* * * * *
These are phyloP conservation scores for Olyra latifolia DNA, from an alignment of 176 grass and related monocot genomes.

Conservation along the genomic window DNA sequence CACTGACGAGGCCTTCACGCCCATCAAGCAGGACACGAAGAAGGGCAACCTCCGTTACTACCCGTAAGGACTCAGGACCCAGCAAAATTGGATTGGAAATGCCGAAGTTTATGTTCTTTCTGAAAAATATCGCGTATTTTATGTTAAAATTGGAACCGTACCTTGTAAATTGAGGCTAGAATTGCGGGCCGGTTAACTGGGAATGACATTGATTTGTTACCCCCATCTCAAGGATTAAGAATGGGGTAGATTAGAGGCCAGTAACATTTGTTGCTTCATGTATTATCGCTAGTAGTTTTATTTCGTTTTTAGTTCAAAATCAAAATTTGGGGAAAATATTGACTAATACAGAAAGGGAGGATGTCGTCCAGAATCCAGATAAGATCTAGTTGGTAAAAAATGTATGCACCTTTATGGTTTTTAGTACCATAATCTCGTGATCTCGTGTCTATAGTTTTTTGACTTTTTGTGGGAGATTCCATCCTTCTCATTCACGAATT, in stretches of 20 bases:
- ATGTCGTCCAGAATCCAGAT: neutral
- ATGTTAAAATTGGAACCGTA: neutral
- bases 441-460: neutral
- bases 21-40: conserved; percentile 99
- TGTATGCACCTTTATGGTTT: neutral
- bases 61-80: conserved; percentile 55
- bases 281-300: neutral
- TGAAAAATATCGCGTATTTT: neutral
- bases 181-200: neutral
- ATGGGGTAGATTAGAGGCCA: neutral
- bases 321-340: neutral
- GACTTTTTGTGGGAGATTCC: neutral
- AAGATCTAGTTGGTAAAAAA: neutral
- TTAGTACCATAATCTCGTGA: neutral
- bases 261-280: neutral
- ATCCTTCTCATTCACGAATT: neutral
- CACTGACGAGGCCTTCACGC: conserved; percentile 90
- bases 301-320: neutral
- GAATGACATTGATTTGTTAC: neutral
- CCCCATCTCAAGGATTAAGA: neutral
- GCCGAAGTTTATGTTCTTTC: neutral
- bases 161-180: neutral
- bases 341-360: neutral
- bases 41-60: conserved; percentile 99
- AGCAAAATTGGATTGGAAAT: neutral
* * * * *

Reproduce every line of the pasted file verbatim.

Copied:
These are phyloP conservation scores for Olyra latifolia DNA, from an alignment of 176 grass and related monocot genomes.

Conservation along the genomic window DNA sequence CACTGACGAGGCCTTCACGCCCATCAAGCAGGACACGAAGAAGGGCAACCTCCGTTACTACCCGTAAGGACTCAGGACCCAGCAAAATTGGATTGGAAATGCCGAAGTTTATGTTCTTTCTGAAAAATATCGCGTATTTTATGTTAAAATTGGAACCGTACCTTGTAAATTGAGGCTAGAATTGCGGGCCGGTTAACTGGGAATGACATTGATTTGTTACCCCCATCTCAAGGATTAAGAATGGGGTAGATTAGAGGCCAGTAACATTTGTTGCTTCATGTATTATCGCTAGTAGTTTTATTTCGTTTTTAGTTCAAAATCAAAATTTGGGGAAAATATTGACTAATACAGAAAGGGAGGATGTCGTCCAGAATCCAGATAAGATCTAGTTGGTAAAAAATGTATGCACCTTTATGGTTTTTAGTACCATAATCTCGTGATCTCGTGTCTATAGTTTTTTGACTTTTTGTGGGAGATTCCATCCTTCTCATTCACGAATT, in stretches of 20 bases:
- ATGTCGTCCAGAATCCAGAT: neutral
- ATGTTAAAATTGGAACCGTA: neutral
- bases 441-460: neutral
- bases 21-40: conserved; percentile 99
- TGTATGCACCTTTATGGTTT: neutral
- bases 61-80: conserved; percentile 55
- bases 281-300: neutral
- TGAAAAATATCGCGTATTTT: neutral
- bases 181-200: neutral
- ATGGGGTAGATTAGAGGCCA: neutral
- bases 321-340: neutral
- GACTTTTTGTGGGAGATTCC: neutral
- AAGATCTAGTTGGTAAAAAA: neutral
- TTAGTACCATAATCTCGTGA: neutral
- bases 261-280: neutral
- ATCCTTCTCATTCACGAATT: neutral
- CACTGACGAGGCCTTCACGC: conserved; percentile 90
- bases 301-320: neutral
- GAATGACATTGATTTGTTAC: neutral
- CCCCATCTCAAGGATTAAGA: neutral
- GCCGAAGTTTATGTTCTTTC: neutral
- bases 161-180: neutral
- bases 341-360: neutral
- bases 41-60: conserved; percentile 99
- AGCAAAATTGGATTGGAAAT: neutral